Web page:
Friday, 31 May 2013

Drummer Lee Rigby's family reject "extremist" groups using Woolwich murder for political gain

From the Independent by KEVIN RAWLINSON:
Family statement: 'Lee would not want people to use his name as an excuse to carry out attacks against others'
Family and colleagues of Drummer Lee Rigby have distanced themselves from “extremist” groups using his brutal murder as an excuse to commit violence and make political gains. The condemnation comes as a blow to groups planning to hold a series of marches across the country tomorrow.

The English Defence League and the British National Party have both planned nearly 60 different demonstrations across Britain and anti-fascists have vowed to oppose them. Unite Against Fascism and Hope Not Hate both toldThe Independent they would be in London to counter demonstrations by the two groups, while large EDL marches are also expected in Leeds and Manchester.

But the young soldier's relatives urged mourners to show their respect in a “peaceful manner” amid increased tensions between political and religious groups.

In a statement released through the Ministry of Defence, family members including his mother Lyn, stepfather Ian, wife Rebecca and son Jack, said: “We would like to emphasise that Lee would not want people to use his name as an excuse to carry out attacks against others.

”We would not wish any other families to go through this harrowing experience and appeal to everyone to keep calm and show their respect in a peaceful manner.“

A message circulated from Army HQ warned former soldiers that 

Far-Right, extremist organisations (English Defence League in particular) will seize any opportunity to align veterans with their cause. 
Veterans should be strongly discouraged from wearing regimental headdress or accoutrements if they are attending events organised or affiliated with extremist organisations.
It also made clear that serving soldiers were barred from taking an “active part in the affairs of any political organisation, party or movement and they are not to participate in political marches or demonstrations”.

And retired Brigadier Ian Liles, Regimental Secretary of the Fusiliers Association, linked to Drummer Rigby’s Regiment, wrote to members:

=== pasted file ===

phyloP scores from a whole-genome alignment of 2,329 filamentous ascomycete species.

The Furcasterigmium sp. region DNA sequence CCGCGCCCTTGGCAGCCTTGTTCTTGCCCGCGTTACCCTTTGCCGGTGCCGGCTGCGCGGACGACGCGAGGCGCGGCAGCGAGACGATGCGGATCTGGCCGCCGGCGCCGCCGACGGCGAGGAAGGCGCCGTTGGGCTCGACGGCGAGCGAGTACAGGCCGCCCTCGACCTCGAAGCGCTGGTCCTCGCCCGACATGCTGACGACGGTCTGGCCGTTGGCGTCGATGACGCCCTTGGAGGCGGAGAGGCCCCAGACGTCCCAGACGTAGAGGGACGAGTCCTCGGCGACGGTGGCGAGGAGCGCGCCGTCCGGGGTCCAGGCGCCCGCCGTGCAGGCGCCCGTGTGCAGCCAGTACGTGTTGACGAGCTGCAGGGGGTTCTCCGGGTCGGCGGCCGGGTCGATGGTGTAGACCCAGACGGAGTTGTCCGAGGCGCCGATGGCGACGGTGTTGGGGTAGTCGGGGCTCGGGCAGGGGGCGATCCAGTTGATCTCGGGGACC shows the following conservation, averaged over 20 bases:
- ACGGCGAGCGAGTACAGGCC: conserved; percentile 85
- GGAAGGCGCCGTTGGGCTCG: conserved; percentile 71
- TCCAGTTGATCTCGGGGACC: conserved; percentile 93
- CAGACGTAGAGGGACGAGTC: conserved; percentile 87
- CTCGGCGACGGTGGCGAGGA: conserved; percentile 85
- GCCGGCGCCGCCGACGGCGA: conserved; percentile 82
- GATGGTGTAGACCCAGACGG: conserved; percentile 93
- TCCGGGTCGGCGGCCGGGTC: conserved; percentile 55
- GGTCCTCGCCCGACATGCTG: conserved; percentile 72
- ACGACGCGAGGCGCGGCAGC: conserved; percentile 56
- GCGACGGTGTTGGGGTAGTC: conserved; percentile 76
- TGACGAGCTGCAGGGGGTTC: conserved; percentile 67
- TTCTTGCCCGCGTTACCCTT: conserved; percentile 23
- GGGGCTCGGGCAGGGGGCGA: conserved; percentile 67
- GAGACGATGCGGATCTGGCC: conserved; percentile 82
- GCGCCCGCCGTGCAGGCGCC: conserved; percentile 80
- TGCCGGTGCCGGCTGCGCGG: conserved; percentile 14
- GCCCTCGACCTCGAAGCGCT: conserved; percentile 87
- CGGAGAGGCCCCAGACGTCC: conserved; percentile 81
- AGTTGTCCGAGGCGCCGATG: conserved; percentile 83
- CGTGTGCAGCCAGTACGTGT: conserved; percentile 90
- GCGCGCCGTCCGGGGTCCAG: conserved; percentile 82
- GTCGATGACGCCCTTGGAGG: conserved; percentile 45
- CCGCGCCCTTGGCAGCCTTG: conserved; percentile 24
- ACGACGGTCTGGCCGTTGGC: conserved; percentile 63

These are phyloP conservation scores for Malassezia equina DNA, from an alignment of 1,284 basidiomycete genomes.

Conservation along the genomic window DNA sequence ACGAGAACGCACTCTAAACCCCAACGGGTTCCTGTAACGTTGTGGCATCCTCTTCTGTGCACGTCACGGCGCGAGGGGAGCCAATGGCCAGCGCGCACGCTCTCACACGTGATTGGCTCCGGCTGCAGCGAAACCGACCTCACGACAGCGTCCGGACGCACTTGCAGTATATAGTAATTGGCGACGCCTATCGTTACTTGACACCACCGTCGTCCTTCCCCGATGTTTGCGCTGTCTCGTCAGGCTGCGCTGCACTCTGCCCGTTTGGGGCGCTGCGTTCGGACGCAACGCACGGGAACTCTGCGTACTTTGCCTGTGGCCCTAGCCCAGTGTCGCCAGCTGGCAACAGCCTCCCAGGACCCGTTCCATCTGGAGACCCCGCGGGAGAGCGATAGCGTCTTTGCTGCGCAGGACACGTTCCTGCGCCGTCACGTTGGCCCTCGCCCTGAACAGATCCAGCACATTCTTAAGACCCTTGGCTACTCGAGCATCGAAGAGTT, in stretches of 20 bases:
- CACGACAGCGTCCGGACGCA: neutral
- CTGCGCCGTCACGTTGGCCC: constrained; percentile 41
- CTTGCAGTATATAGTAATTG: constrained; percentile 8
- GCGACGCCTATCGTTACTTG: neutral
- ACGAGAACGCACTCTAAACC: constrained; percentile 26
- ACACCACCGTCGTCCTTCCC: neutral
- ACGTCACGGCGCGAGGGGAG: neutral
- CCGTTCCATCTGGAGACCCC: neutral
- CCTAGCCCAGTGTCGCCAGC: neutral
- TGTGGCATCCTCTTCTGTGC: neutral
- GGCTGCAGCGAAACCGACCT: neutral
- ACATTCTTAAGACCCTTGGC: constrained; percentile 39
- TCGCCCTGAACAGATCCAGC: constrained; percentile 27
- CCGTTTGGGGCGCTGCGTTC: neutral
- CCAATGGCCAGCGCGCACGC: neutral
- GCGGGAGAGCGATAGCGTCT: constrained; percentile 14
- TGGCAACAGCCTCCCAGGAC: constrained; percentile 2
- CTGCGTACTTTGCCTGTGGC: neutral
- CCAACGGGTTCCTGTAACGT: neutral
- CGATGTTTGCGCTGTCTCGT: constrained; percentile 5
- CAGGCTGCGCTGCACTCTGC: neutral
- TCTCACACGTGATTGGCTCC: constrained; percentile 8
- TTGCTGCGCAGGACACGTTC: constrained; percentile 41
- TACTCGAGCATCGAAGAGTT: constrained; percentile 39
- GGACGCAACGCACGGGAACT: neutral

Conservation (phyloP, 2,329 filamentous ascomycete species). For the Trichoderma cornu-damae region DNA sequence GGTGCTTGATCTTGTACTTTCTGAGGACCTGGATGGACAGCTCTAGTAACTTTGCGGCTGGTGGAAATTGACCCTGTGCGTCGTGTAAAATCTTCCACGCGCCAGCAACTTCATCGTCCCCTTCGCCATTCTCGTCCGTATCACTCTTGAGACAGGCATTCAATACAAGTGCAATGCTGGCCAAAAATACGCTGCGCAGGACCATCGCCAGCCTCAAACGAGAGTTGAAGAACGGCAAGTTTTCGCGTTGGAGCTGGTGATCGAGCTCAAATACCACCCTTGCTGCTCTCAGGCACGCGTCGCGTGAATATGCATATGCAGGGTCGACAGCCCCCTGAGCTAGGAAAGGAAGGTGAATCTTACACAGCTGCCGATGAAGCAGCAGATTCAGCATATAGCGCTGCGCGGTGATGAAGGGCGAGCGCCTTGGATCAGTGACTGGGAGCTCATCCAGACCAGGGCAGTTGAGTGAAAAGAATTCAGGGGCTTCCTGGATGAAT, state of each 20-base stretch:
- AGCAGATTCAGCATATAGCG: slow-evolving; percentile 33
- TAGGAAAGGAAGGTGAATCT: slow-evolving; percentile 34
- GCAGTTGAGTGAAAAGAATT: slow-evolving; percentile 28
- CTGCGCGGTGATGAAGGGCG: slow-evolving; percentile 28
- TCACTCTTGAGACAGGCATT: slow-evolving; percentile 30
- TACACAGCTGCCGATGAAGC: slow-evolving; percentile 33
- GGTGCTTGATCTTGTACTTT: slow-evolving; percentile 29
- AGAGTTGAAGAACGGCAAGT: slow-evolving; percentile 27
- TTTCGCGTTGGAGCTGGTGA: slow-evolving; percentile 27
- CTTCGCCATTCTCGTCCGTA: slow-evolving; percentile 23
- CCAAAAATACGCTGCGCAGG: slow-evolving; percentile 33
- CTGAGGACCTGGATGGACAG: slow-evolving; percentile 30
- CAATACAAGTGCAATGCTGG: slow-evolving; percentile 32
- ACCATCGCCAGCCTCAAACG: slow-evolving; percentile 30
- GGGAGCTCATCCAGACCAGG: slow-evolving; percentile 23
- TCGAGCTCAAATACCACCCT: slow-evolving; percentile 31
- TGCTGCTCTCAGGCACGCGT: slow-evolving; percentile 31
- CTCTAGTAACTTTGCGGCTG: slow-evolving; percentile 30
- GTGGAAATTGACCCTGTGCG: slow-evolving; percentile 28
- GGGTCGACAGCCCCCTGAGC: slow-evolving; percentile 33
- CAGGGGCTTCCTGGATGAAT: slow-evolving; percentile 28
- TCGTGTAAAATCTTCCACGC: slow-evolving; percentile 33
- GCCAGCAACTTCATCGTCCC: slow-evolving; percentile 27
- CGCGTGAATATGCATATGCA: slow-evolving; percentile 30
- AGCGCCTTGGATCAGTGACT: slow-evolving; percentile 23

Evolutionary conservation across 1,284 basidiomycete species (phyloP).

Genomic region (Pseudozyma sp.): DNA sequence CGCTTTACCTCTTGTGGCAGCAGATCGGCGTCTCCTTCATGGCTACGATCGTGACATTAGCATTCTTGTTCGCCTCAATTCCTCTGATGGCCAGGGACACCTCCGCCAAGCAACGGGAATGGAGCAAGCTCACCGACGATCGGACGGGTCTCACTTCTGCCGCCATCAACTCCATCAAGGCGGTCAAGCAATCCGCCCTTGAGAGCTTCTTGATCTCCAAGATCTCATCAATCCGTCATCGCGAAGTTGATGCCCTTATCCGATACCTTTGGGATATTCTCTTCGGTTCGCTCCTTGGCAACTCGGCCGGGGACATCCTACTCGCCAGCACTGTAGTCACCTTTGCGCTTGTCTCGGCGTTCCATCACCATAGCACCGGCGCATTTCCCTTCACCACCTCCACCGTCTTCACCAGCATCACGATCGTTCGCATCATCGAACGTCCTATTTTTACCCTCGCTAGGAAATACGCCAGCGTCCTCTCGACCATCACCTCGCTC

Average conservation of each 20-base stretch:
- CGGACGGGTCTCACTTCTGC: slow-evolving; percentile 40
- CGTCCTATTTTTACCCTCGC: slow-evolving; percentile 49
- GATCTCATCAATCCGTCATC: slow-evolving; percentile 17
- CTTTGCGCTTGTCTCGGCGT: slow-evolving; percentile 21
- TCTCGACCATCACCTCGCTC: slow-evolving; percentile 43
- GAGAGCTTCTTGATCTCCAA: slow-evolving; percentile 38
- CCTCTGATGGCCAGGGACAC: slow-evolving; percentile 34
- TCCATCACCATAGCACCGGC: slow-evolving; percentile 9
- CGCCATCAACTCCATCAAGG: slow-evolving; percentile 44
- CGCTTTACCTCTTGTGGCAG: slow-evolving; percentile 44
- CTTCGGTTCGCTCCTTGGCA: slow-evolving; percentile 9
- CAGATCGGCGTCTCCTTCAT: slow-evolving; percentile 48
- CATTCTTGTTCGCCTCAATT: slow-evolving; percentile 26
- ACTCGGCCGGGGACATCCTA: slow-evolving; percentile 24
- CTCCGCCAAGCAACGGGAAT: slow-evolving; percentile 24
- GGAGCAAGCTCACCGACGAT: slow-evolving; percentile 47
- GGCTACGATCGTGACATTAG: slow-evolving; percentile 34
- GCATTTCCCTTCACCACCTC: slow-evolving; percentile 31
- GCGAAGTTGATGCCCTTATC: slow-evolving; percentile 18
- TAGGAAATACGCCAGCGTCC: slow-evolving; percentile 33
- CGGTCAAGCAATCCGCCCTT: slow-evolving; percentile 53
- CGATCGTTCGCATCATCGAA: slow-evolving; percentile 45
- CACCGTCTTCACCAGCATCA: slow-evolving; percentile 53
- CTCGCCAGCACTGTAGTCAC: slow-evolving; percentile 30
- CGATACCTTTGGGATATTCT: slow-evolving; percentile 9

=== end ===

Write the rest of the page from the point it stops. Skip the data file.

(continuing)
I want to make absolutely clear the Regiment’s view on this. The hackle and the Regiment is not to be associated with any organisations which seek to exploit the death of one of our Regimental family for a range of self-serving and unhelpful reasons. 
It is wrong and disgraceful that the death of one of our own should be exploited in this manner and that dishonour, by wrongful association, is brought onto the Regiment. We are to remain dignified with our heads held high and respect Fusilier Rigby in the way we have all our dead; with honour and pride.
And there was a further blow for EDL leader Stephen Yaxley-Lennon, aka Tommy Robinson, when a serving soldier - who had proposed taking his place on a sponsored walk in aid of Help for Heroes after the charity refused EDL donations – withdrew his offer. The soldier had been forced to deny racist sympathies over the plan, which he said was simply to ensure the charity did not miss out on money, and eventually announced he was pulling out today.

No to extremism in Norfolk

As anti-racism campaigners warn of a 'day of hate' on Saturday, the East Anglian English Defence League is preparing for marches across our region

According to newspaper reports, far-right groups are planning their biggest mobilisation for 30 years this weekend with more than 50 demonstrations planned in towns and cities across England.

Anti-racism campaigners have branded Saturday a "day of hate" after identifying 55 English Defence League (EDL) events as well a BNP march in London.

The East Anglian EDL was advertising five local marches. These were to war memorials in Lowestoft, Dereham, Cambridge, Peterborough and Ipswich, planned for tomorrow, Saturday 1st June, at various times.

Comments on the sites still open show considerable confusion about the times of each event.

Norwich is conspicuous by its absence from this EDL list.  The EDL was outnumbered decisively by local people fed-up with the far right doomsday rhetoric  designed to set citizen against citizen when last they marched in Norwich. The EDL is desperate to avoid further humiliation here. 

EDL "national demo" in Norwich November 2012 (from Ketlan Ossowski) 
Most of the links to the individual EDL marches in our region are not operating today, after embarrassing spelling mistakes, grammatical errors and hateful comments on each site were criticised. 

The sites that remain open to the public all stress that marchers should not chant or drink alcohol.  Here's an example:  
Such directions for a "walk of respect" are unusual.  Why are they necessary?

One EDL-created site advertising a march in Dereham - without mentioning any connection to the EDL - described how there would be a laying of "reefs".

Such slapdash mistakes are funny, but should not distract from the reality that the EDL is a violent organisation wanting to provoke confrontation in our communities.

There is a general agreement that these events are seen as the latest attempt by UK far-right groups to exploit the murder of the British soldier Lee Rigby, who was stabbed to death in Woolwich, south-east London, last week. 

Nick Lowles from Hope not Hate said
Towns and cities across England are going to have EDL events – many of them for the first time – and this is about the EDL taking their message of hate and division to communities across the country to try to stoke tensions and provoke a response,
It is going to be a very tense weekend and it represents the biggest far-right mobilisation we have seen in this country for 30 years.
According to the Guardian article, a spokesman for the Association of Chief Police Officers said: 
Police are aware of a number of demonstrations planned for this weekend. Forces across the country will be working closely with local communities as always to ensure these pass off with minimum disruption. While we will do all we can to facilitate peaceful protest, those taking part should be clear that the police will uphold the law.